The lower two-thirds of Misha Bittleston's untitled black and white piece (2004-02-21) is dominated by a mysterious gray substance that exhibits traits of both solid and liquid – though it can't be definitively classified as either. This enigmatic material gives rise to several interesting (albeit incomplete) interpretations.
The thick bands near the bottom of the canvas suggest smooth stone steps at the rounded corner of a triangular platform. But if the substance were stone, how could the viewer see through the stone to the layers of activity underneath?
This transparence could be accounted for if the substance were liquid. But in that case, the surface ripples (once the stone steps) are triangular instead of circular and impossibly piled up – in short, they obey their own unique rules of physics.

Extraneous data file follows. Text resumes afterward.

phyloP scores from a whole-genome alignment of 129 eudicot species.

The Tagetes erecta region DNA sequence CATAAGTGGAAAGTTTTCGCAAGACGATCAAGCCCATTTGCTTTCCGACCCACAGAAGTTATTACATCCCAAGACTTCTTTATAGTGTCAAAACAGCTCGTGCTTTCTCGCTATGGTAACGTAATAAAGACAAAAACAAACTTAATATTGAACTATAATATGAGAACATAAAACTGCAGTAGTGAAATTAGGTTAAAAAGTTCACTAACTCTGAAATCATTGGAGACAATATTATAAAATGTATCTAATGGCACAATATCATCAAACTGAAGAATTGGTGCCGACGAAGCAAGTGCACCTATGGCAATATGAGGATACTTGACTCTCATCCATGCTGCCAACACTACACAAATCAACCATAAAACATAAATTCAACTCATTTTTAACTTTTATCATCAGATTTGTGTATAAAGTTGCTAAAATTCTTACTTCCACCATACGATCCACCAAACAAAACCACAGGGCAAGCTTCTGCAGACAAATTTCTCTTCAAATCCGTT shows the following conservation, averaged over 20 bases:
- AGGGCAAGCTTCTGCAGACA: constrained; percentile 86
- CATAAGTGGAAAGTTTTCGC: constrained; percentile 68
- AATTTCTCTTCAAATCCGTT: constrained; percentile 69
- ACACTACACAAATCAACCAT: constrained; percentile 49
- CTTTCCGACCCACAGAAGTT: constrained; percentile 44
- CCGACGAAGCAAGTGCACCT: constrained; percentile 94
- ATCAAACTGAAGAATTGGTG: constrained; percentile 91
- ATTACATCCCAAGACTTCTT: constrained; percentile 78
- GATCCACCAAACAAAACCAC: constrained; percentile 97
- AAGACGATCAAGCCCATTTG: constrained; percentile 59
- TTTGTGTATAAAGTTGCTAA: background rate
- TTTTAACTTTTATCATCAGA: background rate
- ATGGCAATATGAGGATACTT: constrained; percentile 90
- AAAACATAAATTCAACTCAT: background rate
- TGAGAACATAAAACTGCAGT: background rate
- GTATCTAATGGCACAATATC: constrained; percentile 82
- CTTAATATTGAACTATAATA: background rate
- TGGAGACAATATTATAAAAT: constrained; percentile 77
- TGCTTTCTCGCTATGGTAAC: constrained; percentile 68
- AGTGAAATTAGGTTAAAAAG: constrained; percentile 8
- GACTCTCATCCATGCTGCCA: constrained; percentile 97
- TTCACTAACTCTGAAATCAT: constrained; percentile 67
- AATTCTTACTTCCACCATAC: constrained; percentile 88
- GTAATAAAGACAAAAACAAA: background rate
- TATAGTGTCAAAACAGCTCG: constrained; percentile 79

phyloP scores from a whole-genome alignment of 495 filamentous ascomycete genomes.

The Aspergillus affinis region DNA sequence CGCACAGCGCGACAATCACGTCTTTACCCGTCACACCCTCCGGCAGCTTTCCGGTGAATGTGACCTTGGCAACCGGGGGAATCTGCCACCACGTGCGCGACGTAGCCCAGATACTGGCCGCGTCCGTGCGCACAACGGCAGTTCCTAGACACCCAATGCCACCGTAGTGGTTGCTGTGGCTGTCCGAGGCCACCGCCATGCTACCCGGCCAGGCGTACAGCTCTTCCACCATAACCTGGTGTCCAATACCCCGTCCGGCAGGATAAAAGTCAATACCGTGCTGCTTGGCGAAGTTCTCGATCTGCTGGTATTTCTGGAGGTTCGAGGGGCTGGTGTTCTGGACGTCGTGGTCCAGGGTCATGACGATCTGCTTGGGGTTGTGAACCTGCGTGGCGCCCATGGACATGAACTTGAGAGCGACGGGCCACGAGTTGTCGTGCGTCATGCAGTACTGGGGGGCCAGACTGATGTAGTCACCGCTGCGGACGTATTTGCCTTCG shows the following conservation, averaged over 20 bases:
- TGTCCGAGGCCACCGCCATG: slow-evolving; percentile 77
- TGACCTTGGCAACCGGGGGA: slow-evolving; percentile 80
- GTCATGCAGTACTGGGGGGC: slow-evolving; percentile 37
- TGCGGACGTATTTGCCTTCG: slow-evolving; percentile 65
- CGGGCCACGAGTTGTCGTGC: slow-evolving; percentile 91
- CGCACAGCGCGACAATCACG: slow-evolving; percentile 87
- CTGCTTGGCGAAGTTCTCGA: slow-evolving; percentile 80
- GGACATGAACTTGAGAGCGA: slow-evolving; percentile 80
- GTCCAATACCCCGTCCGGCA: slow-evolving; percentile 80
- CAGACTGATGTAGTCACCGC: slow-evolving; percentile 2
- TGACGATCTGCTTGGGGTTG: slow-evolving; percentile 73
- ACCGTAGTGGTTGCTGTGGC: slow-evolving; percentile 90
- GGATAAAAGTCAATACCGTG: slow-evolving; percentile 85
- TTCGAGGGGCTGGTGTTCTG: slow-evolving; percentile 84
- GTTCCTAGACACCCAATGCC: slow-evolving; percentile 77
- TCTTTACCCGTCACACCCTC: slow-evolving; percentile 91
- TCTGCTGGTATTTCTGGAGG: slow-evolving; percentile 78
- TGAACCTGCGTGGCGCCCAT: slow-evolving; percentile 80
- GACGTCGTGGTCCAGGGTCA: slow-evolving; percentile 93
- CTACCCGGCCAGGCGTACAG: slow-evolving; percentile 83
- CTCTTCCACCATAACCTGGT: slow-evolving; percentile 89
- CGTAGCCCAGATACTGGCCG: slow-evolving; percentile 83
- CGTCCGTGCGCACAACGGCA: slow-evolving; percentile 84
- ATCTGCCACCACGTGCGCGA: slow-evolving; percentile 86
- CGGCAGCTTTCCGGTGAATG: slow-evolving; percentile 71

To further the ambiguity, the boundary between the gray substance and black area at the top of the canvas evokes a coastline (in that it hints at breaking waves illuminated by moonlight). So if the gray substance were solid, the viewer would be looking out toward the roiling sea from land; if the substance were liquid, the viewer would be looking at land from a boat adrift in some rebellious body of water.
Because this indefinable gray substance straddles states of matter, Bittleston's piece defies easy elucidation. But this dream-like piece does embody an intriguing duality which, by challenging the viewer to resolve apparent discrepancies, arouses a profound sense of appreciation for the depth of the work and the artist himself.